The Supreme Court granted cert on March 27, 2017, and is expected to hear the case during the October 2017 term. A ruling in favor of Leidos—holding that Item 303 does not give rise to a duty to disclose under §10(b)—would limit federal securities suits premised on Item 303 violations to claims based on offering materials under the Securities Act. It would also ensure greater certainty for public companies making disclosure decisions by allowing them to “control what they have to disclose” under §10(b) “by controlling what they say to the market.” Matrixx Initiatives, 563 U.S. at 45.

On the other hand, a ruling affirming the Second Circuit would likely result in an increase in the number of Item 303 cases filed and could result in companies flooding the market with information in an attempt to ward off potential §10(b) liability. Importantly, such a ruling would also create increased uncertainty for issuers and their advisors attempting to determine their disclosure obligations under the federal securities laws. As an eminent physicist once said, “predictions are hard, especially about the future.”1 Yet companies would need to engage in a multi-step, wide-ranging, and fact-intensive judgment process regarding a number of contingent, but potentially material trends and uncertainties in order to comply with their disclosure obligations under §10(b). These forward-looking judgments regarding “uncertainties” would be fertile ground for second-guessing by plaintiffs’ attorneys with the benefit of hindsight.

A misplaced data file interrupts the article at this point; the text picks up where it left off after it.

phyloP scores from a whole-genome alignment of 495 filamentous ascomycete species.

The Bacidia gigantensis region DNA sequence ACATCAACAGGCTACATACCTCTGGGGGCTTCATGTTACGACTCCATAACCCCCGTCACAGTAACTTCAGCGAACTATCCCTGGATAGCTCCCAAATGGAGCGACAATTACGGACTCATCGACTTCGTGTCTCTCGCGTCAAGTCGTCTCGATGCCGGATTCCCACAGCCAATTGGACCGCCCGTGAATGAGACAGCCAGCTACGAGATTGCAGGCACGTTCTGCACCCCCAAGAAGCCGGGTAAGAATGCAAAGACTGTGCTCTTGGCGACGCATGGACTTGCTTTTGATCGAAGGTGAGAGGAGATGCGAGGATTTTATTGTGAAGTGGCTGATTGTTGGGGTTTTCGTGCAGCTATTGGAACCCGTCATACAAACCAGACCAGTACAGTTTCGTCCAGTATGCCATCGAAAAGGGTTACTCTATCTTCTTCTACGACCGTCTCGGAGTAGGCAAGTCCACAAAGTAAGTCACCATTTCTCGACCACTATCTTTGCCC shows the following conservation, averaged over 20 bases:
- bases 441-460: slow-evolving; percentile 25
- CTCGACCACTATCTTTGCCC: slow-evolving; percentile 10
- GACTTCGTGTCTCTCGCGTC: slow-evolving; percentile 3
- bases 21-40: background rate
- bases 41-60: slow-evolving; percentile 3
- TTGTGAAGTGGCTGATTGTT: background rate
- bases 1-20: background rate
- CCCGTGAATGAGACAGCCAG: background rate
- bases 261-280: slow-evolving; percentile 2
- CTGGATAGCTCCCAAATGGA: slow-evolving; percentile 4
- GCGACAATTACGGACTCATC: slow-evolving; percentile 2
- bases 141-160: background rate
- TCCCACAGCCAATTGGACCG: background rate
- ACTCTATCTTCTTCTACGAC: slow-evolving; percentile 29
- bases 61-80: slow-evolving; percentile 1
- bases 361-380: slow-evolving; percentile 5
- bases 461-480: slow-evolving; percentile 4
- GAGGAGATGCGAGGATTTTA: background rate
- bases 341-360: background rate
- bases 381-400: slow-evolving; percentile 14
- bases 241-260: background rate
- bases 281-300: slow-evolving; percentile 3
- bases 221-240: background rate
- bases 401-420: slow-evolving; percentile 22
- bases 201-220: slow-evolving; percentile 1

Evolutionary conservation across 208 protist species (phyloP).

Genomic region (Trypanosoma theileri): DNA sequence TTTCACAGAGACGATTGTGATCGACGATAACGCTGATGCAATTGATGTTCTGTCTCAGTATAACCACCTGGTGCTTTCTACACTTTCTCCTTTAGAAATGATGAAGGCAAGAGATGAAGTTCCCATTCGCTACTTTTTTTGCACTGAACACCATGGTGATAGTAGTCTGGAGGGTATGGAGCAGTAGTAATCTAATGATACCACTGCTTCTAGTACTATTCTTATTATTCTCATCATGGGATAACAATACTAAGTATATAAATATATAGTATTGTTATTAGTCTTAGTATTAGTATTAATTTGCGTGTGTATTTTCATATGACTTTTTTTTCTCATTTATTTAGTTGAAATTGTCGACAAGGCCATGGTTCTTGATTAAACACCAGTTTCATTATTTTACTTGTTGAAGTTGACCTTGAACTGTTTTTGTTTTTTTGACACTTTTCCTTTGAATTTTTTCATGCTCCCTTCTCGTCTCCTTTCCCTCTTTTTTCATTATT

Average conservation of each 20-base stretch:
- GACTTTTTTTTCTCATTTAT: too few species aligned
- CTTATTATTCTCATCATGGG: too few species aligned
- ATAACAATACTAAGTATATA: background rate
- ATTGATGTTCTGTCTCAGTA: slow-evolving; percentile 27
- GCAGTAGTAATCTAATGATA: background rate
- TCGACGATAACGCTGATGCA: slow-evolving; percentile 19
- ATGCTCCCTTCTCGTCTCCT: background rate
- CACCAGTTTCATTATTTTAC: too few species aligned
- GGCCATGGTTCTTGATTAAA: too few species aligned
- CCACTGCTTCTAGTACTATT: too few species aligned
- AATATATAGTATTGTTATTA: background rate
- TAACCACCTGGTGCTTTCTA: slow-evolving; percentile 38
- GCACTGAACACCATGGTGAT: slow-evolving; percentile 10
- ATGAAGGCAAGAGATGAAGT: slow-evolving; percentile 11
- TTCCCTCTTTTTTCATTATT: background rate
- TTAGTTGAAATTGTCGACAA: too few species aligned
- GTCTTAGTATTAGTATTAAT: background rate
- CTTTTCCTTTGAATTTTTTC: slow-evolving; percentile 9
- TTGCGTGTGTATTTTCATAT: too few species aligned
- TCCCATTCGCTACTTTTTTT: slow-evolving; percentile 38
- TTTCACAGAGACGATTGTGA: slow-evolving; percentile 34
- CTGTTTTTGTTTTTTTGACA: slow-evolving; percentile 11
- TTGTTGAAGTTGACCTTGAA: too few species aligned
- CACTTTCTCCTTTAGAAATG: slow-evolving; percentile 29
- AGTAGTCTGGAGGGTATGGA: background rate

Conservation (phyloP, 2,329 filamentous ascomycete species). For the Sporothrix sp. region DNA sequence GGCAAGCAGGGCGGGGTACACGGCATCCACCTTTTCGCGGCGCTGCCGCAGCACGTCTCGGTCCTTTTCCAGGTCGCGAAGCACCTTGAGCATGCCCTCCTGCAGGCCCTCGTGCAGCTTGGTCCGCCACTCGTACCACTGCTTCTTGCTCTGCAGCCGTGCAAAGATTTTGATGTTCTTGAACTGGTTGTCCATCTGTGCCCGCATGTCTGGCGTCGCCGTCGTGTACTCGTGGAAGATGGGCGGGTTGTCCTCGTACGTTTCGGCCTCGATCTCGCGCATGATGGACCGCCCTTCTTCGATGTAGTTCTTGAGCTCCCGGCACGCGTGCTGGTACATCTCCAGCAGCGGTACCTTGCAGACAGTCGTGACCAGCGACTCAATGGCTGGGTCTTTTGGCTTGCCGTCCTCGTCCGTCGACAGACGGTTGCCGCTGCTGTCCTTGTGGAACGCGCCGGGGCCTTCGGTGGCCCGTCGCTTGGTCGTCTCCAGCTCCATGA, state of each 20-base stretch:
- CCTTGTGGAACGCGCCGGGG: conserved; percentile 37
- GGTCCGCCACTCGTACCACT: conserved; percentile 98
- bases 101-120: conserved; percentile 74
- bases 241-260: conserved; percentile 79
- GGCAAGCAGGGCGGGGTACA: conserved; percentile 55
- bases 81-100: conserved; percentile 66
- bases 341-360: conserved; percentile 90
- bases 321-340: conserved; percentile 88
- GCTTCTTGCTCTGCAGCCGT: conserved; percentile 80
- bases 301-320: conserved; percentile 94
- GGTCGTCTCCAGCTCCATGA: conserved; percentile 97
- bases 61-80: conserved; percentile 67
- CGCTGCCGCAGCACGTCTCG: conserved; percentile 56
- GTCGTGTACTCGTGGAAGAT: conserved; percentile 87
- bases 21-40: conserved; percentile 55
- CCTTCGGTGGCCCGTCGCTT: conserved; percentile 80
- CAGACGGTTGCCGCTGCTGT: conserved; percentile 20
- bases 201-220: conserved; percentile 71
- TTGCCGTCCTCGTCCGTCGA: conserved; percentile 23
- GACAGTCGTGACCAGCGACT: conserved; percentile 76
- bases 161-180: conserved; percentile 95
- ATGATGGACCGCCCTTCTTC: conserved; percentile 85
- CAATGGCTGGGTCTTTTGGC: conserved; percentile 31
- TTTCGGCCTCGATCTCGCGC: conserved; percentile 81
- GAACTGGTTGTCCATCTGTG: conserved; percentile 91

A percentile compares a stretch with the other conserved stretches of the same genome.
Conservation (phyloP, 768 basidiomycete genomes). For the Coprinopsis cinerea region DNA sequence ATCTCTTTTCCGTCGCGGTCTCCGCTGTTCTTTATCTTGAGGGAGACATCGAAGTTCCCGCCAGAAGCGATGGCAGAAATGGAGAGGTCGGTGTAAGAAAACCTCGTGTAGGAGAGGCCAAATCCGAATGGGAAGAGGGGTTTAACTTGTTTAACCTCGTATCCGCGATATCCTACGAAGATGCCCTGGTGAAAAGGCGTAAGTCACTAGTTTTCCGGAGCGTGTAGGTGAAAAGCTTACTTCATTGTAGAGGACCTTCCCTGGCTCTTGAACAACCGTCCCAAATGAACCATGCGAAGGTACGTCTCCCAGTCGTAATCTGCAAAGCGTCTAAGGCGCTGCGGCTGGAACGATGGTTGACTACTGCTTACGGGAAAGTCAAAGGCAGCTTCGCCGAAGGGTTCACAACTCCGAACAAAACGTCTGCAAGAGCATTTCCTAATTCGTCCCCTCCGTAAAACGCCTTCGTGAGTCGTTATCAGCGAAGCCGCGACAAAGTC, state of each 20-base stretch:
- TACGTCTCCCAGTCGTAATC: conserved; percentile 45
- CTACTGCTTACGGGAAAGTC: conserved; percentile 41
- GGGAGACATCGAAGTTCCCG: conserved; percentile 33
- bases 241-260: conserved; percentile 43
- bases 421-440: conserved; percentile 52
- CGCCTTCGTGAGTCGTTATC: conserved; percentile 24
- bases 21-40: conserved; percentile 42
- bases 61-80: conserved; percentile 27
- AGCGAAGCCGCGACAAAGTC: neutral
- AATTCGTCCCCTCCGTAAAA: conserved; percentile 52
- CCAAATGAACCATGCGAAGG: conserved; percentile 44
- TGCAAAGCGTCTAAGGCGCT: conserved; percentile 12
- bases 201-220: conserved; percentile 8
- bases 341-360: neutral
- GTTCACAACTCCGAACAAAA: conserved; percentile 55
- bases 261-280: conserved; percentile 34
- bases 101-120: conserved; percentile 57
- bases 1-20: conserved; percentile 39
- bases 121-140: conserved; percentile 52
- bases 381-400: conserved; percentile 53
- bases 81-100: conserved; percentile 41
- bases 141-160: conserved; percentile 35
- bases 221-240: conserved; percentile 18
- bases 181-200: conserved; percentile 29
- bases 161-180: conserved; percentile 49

The Second Circuit’s decision in Litwin v. Blackstone Grp., L.P., 634 F.3d 706 (2d Cir. 2011) provides a good example. There, in the months leading up to Blackstone’s IPO, some of its investments suffered losses due to the downturn in the real estate and mortgage securities markets. Blackstone did not specifically disclose this risk in the offering documents it filed in June 2007, but Blackstone did report significantly reduced annual revenues in subsequent quarterly filings. A lawsuit followed, and the Second Circuit ultimately held that the plaintiffs adequately alleged that Blackstone violated Item 303—and §11 of the Securities Act—by failing to disclose the manner in which the downturn in the real estate market “might reasonably be expected to materially impact Blackstone’s future revenues.” Id. at 719. Of course, the conclusion that a decline in revenues was “reasonably … expected” is much clearer with the benefit of hindsight—after the decline in revenues occurred. At the time of the offering, the real estate market had not taken a severe downturn, the financial crisis had not yet occurred, and management may well have expected that the slump in the real estate market was temporary. They guessed wrong, and substantial §11 exposure followed.